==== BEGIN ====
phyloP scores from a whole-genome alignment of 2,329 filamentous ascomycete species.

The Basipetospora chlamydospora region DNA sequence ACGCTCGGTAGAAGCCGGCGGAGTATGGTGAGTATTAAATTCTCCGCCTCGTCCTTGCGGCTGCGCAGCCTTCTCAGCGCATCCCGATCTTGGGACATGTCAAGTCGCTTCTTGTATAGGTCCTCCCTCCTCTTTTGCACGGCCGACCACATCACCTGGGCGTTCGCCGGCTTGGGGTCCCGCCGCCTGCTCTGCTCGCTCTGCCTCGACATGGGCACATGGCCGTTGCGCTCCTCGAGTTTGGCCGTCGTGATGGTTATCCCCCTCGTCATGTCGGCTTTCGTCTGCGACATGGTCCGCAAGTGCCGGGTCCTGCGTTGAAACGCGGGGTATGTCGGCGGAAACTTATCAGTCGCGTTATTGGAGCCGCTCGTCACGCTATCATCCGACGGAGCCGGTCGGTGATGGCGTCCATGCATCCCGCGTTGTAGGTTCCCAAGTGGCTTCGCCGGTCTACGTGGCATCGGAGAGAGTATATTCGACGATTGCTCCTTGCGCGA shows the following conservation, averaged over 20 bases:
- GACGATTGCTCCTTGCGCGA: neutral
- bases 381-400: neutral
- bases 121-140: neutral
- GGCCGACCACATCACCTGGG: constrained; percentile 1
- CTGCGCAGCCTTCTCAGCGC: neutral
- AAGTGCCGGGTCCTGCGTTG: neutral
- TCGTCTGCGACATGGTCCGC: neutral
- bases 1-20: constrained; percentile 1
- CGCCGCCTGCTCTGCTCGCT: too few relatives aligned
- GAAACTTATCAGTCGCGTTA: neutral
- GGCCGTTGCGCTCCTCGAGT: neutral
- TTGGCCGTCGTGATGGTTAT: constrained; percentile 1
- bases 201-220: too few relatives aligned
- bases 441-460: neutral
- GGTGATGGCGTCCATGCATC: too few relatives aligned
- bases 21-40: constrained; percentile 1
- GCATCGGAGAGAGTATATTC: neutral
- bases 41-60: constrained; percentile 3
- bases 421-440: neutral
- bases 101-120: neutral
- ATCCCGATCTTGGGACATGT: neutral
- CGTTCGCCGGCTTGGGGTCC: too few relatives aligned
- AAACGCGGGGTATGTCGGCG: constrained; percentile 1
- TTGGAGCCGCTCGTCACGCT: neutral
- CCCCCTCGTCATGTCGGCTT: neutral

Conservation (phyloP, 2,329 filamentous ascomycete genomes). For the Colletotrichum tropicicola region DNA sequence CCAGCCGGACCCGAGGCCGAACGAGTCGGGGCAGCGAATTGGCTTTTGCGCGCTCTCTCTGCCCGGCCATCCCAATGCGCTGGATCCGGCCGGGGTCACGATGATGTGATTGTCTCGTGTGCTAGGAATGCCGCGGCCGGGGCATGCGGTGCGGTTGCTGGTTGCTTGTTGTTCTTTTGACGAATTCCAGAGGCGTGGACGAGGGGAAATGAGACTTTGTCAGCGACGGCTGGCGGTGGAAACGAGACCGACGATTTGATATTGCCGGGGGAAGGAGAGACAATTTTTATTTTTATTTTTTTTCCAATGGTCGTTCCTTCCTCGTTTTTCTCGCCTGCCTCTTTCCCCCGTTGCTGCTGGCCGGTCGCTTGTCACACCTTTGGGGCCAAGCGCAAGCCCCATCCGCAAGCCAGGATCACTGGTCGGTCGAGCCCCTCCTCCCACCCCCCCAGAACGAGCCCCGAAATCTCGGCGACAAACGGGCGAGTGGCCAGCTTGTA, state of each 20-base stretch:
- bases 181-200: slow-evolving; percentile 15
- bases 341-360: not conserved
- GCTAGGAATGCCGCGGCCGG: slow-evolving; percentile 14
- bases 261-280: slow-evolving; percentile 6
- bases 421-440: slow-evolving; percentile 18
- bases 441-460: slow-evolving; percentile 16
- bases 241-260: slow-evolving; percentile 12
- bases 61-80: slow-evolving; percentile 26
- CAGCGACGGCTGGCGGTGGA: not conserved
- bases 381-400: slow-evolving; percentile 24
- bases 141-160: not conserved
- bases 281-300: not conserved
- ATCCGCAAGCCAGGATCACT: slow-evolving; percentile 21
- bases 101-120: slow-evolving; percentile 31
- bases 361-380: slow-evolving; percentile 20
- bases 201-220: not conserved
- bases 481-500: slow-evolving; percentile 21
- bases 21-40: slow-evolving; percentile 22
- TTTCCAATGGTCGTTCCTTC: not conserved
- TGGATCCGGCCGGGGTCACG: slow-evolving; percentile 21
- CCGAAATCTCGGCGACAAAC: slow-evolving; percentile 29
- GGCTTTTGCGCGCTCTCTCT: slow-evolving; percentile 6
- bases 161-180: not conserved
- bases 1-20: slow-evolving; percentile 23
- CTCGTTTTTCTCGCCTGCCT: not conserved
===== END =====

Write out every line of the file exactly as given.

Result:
phyloP scores from a whole-genome alignment of 2,329 filamentous ascomycete species.

The Basipetospora chlamydospora region DNA sequence ACGCTCGGTAGAAGCCGGCGGAGTATGGTGAGTATTAAATTCTCCGCCTCGTCCTTGCGGCTGCGCAGCCTTCTCAGCGCATCCCGATCTTGGGACATGTCAAGTCGCTTCTTGTATAGGTCCTCCCTCCTCTTTTGCACGGCCGACCACATCACCTGGGCGTTCGCCGGCTTGGGGTCCCGCCGCCTGCTCTGCTCGCTCTGCCTCGACATGGGCACATGGCCGTTGCGCTCCTCGAGTTTGGCCGTCGTGATGGTTATCCCCCTCGTCATGTCGGCTTTCGTCTGCGACATGGTCCGCAAGTGCCGGGTCCTGCGTTGAAACGCGGGGTATGTCGGCGGAAACTTATCAGTCGCGTTATTGGAGCCGCTCGTCACGCTATCATCCGACGGAGCCGGTCGGTGATGGCGTCCATGCATCCCGCGTTGTAGGTTCCCAAGTGGCTTCGCCGGTCTACGTGGCATCGGAGAGAGTATATTCGACGATTGCTCCTTGCGCGA shows the following conservation, averaged over 20 bases:
- GACGATTGCTCCTTGCGCGA: neutral
- bases 381-400: neutral
- bases 121-140: neutral
- GGCCGACCACATCACCTGGG: constrained; percentile 1
- CTGCGCAGCCTTCTCAGCGC: neutral
- AAGTGCCGGGTCCTGCGTTG: neutral
- TCGTCTGCGACATGGTCCGC: neutral
- bases 1-20: constrained; percentile 1
- CGCCGCCTGCTCTGCTCGCT: too few relatives aligned
- GAAACTTATCAGTCGCGTTA: neutral
- GGCCGTTGCGCTCCTCGAGT: neutral
- TTGGCCGTCGTGATGGTTAT: constrained; percentile 1
- bases 201-220: too few relatives aligned
- bases 441-460: neutral
- GGTGATGGCGTCCATGCATC: too few relatives aligned
- bases 21-40: constrained; percentile 1
- GCATCGGAGAGAGTATATTC: neutral
- bases 41-60: constrained; percentile 3
- bases 421-440: neutral
- bases 101-120: neutral
- ATCCCGATCTTGGGACATGT: neutral
- CGTTCGCCGGCTTGGGGTCC: too few relatives aligned
- AAACGCGGGGTATGTCGGCG: constrained; percentile 1
- TTGGAGCCGCTCGTCACGCT: neutral
- CCCCCTCGTCATGTCGGCTT: neutral

Conservation (phyloP, 2,329 filamentous ascomycete genomes). For the Colletotrichum tropicicola region DNA sequence CCAGCCGGACCCGAGGCCGAACGAGTCGGGGCAGCGAATTGGCTTTTGCGCGCTCTCTCTGCCCGGCCATCCCAATGCGCTGGATCCGGCCGGGGTCACGATGATGTGATTGTCTCGTGTGCTAGGAATGCCGCGGCCGGGGCATGCGGTGCGGTTGCTGGTTGCTTGTTGTTCTTTTGACGAATTCCAGAGGCGTGGACGAGGGGAAATGAGACTTTGTCAGCGACGGCTGGCGGTGGAAACGAGACCGACGATTTGATATTGCCGGGGGAAGGAGAGACAATTTTTATTTTTATTTTTTTTCCAATGGTCGTTCCTTCCTCGTTTTTCTCGCCTGCCTCTTTCCCCCGTTGCTGCTGGCCGGTCGCTTGTCACACCTTTGGGGCCAAGCGCAAGCCCCATCCGCAAGCCAGGATCACTGGTCGGTCGAGCCCCTCCTCCCACCCCCCCAGAACGAGCCCCGAAATCTCGGCGACAAACGGGCGAGTGGCCAGCTTGTA, state of each 20-base stretch:
- bases 181-200: slow-evolving; percentile 15
- bases 341-360: not conserved
- GCTAGGAATGCCGCGGCCGG: slow-evolving; percentile 14
- bases 261-280: slow-evolving; percentile 6
- bases 421-440: slow-evolving; percentile 18
- bases 441-460: slow-evolving; percentile 16
- bases 241-260: slow-evolving; percentile 12
- bases 61-80: slow-evolving; percentile 26
- CAGCGACGGCTGGCGGTGGA: not conserved
- bases 381-400: slow-evolving; percentile 24
- bases 141-160: not conserved
- bases 281-300: not conserved
- ATCCGCAAGCCAGGATCACT: slow-evolving; percentile 21
- bases 101-120: slow-evolving; percentile 31
- bases 361-380: slow-evolving; percentile 20
- bases 201-220: not conserved
- bases 481-500: slow-evolving; percentile 21
- bases 21-40: slow-evolving; percentile 22
- TTTCCAATGGTCGTTCCTTC: not conserved
- TGGATCCGGCCGGGGTCACG: slow-evolving; percentile 21
- CCGAAATCTCGGCGACAAAC: slow-evolving; percentile 29
- GGCTTTTGCGCGCTCTCTCT: slow-evolving; percentile 6
- bases 161-180: not conserved
- bases 1-20: slow-evolving; percentile 23
- CTCGTTTTTCTCGCCTGCCT: not conserved